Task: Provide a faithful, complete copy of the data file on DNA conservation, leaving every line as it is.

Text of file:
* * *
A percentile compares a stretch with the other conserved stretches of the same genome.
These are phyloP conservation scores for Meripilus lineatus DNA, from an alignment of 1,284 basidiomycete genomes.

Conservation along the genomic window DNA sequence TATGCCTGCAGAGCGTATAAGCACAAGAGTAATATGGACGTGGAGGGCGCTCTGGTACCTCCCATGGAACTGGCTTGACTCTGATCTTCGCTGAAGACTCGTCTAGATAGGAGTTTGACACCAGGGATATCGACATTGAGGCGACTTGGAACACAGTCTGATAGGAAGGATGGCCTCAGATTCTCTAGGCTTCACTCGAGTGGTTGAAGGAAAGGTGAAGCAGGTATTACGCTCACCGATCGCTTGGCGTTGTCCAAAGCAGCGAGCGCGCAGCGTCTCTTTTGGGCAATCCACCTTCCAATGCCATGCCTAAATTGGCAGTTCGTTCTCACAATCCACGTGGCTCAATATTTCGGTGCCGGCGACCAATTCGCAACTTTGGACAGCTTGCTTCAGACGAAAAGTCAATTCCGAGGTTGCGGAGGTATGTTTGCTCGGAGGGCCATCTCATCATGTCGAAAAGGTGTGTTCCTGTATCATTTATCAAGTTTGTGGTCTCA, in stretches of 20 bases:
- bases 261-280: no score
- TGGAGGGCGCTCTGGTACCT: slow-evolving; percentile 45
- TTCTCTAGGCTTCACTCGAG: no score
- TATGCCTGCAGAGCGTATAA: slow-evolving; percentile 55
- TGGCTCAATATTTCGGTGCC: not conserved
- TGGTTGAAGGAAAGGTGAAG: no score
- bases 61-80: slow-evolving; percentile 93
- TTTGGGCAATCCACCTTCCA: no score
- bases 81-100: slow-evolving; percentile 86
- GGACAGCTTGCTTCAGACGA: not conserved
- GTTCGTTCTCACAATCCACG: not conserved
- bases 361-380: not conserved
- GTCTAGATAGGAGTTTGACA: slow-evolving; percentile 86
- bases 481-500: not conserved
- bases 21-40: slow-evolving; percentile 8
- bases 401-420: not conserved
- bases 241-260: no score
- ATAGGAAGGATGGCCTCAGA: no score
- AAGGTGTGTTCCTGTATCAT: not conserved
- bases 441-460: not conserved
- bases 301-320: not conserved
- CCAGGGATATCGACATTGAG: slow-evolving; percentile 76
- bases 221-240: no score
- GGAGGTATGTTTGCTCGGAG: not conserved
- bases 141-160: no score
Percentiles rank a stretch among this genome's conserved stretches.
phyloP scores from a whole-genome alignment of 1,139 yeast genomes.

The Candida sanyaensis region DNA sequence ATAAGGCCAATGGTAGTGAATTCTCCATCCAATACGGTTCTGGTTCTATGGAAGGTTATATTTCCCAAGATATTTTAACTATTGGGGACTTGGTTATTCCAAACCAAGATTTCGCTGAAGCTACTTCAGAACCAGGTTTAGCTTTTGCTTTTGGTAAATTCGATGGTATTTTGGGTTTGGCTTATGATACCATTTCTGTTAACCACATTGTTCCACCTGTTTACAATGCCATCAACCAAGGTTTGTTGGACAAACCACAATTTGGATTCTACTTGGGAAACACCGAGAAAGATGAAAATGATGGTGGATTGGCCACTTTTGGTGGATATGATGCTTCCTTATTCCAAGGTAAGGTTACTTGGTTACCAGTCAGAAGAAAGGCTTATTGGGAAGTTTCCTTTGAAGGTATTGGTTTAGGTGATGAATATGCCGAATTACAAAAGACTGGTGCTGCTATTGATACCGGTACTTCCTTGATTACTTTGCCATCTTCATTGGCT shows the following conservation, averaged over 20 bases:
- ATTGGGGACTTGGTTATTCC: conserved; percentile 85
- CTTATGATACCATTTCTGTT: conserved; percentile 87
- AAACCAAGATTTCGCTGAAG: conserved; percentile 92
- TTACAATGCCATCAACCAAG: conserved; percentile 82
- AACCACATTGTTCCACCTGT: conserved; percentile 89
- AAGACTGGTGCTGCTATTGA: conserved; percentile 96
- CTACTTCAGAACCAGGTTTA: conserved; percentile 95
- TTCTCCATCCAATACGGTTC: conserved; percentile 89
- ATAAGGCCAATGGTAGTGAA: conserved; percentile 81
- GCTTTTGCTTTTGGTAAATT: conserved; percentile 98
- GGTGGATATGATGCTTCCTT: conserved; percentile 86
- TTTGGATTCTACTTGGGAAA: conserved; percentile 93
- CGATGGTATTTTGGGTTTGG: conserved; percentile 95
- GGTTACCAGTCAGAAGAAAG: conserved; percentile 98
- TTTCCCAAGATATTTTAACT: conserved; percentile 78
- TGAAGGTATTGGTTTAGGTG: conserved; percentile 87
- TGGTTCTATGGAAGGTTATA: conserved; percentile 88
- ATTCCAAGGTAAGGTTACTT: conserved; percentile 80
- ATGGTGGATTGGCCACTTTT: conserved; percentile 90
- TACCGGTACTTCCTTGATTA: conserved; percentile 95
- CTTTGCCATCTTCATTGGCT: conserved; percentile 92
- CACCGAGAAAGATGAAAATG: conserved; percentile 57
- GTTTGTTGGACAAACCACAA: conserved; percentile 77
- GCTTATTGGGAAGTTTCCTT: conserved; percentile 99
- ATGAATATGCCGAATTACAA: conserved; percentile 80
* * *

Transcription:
A percentile compares a stretch with the other conserved stretches of the same genome.
These are phyloP conservation scores for Meripilus lineatus DNA, from an alignment of 1,284 basidiomycete genomes.

Conservation along the genomic window DNA sequence TATGCCTGCAGAGCGTATAAGCACAAGAGTAATATGGACGTGGAGGGCGCTCTGGTACCTCCCATGGAACTGGCTTGACTCTGATCTTCGCTGAAGACTCGTCTAGATAGGAGTTTGACACCAGGGATATCGACATTGAGGCGACTTGGAACACAGTCTGATAGGAAGGATGGCCTCAGATTCTCTAGGCTTCACTCGAGTGGTTGAAGGAAAGGTGAAGCAGGTATTACGCTCACCGATCGCTTGGCGTTGTCCAAAGCAGCGAGCGCGCAGCGTCTCTTTTGGGCAATCCACCTTCCAATGCCATGCCTAAATTGGCAGTTCGTTCTCACAATCCACGTGGCTCAATATTTCGGTGCCGGCGACCAATTCGCAACTTTGGACAGCTTGCTTCAGACGAAAAGTCAATTCCGAGGTTGCGGAGGTATGTTTGCTCGGAGGGCCATCTCATCATGTCGAAAAGGTGTGTTCCTGTATCATTTATCAAGTTTGTGGTCTCA, in stretches of 20 bases:
- bases 261-280: no score
- TGGAGGGCGCTCTGGTACCT: slow-evolving; percentile 45
- TTCTCTAGGCTTCACTCGAG: no score
- TATGCCTGCAGAGCGTATAA: slow-evolving; percentile 55
- TGGCTCAATATTTCGGTGCC: not conserved
- TGGTTGAAGGAAAGGTGAAG: no score
- bases 61-80: slow-evolving; percentile 93
- TTTGGGCAATCCACCTTCCA: no score
- bases 81-100: slow-evolving; percentile 86
- GGACAGCTTGCTTCAGACGA: not conserved
- GTTCGTTCTCACAATCCACG: not conserved
- bases 361-380: not conserved
- GTCTAGATAGGAGTTTGACA: slow-evolving; percentile 86
- bases 481-500: not conserved
- bases 21-40: slow-evolving; percentile 8
- bases 401-420: not conserved
- bases 241-260: no score
- ATAGGAAGGATGGCCTCAGA: no score
- AAGGTGTGTTCCTGTATCAT: not conserved
- bases 441-460: not conserved
- bases 301-320: not conserved
- CCAGGGATATCGACATTGAG: slow-evolving; percentile 76
- bases 221-240: no score
- GGAGGTATGTTTGCTCGGAG: not conserved
- bases 141-160: no score
Percentiles rank a stretch among this genome's conserved stretches.
phyloP scores from a whole-genome alignment of 1,139 yeast genomes.

The Candida sanyaensis region DNA sequence ATAAGGCCAATGGTAGTGAATTCTCCATCCAATACGGTTCTGGTTCTATGGAAGGTTATATTTCCCAAGATATTTTAACTATTGGGGACTTGGTTATTCCAAACCAAGATTTCGCTGAAGCTACTTCAGAACCAGGTTTAGCTTTTGCTTTTGGTAAATTCGATGGTATTTTGGGTTTGGCTTATGATACCATTTCTGTTAACCACATTGTTCCACCTGTTTACAATGCCATCAACCAAGGTTTGTTGGACAAACCACAATTTGGATTCTACTTGGGAAACACCGAGAAAGATGAAAATGATGGTGGATTGGCCACTTTTGGTGGATATGATGCTTCCTTATTCCAAGGTAAGGTTACTTGGTTACCAGTCAGAAGAAAGGCTTATTGGGAAGTTTCCTTTGAAGGTATTGGTTTAGGTGATGAATATGCCGAATTACAAAAGACTGGTGCTGCTATTGATACCGGTACTTCCTTGATTACTTTGCCATCTTCATTGGCT shows the following conservation, averaged over 20 bases:
- ATTGGGGACTTGGTTATTCC: conserved; percentile 85
- CTTATGATACCATTTCTGTT: conserved; percentile 87
- AAACCAAGATTTCGCTGAAG: conserved; percentile 92
- TTACAATGCCATCAACCAAG: conserved; percentile 82
- AACCACATTGTTCCACCTGT: conserved; percentile 89
- AAGACTGGTGCTGCTATTGA: conserved; percentile 96
- CTACTTCAGAACCAGGTTTA: conserved; percentile 95
- TTCTCCATCCAATACGGTTC: conserved; percentile 89
- ATAAGGCCAATGGTAGTGAA: conserved; percentile 81
- GCTTTTGCTTTTGGTAAATT: conserved; percentile 98
- GGTGGATATGATGCTTCCTT: conserved; percentile 86
- TTTGGATTCTACTTGGGAAA: conserved; percentile 93
- CGATGGTATTTTGGGTTTGG: conserved; percentile 95
- GGTTACCAGTCAGAAGAAAG: conserved; percentile 98
- TTTCCCAAGATATTTTAACT: conserved; percentile 78
- TGAAGGTATTGGTTTAGGTG: conserved; percentile 87
- TGGTTCTATGGAAGGTTATA: conserved; percentile 88
- ATTCCAAGGTAAGGTTACTT: conserved; percentile 80
- ATGGTGGATTGGCCACTTTT: conserved; percentile 90
- TACCGGTACTTCCTTGATTA: conserved; percentile 95
- CTTTGCCATCTTCATTGGCT: conserved; percentile 92
- CACCGAGAAAGATGAAAATG: conserved; percentile 57
- GTTTGTTGGACAAACCACAA: conserved; percentile 77
- GCTTATTGGGAAGTTTCCTT: conserved; percentile 99
- ATGAATATGCCGAATTACAA: conserved; percentile 80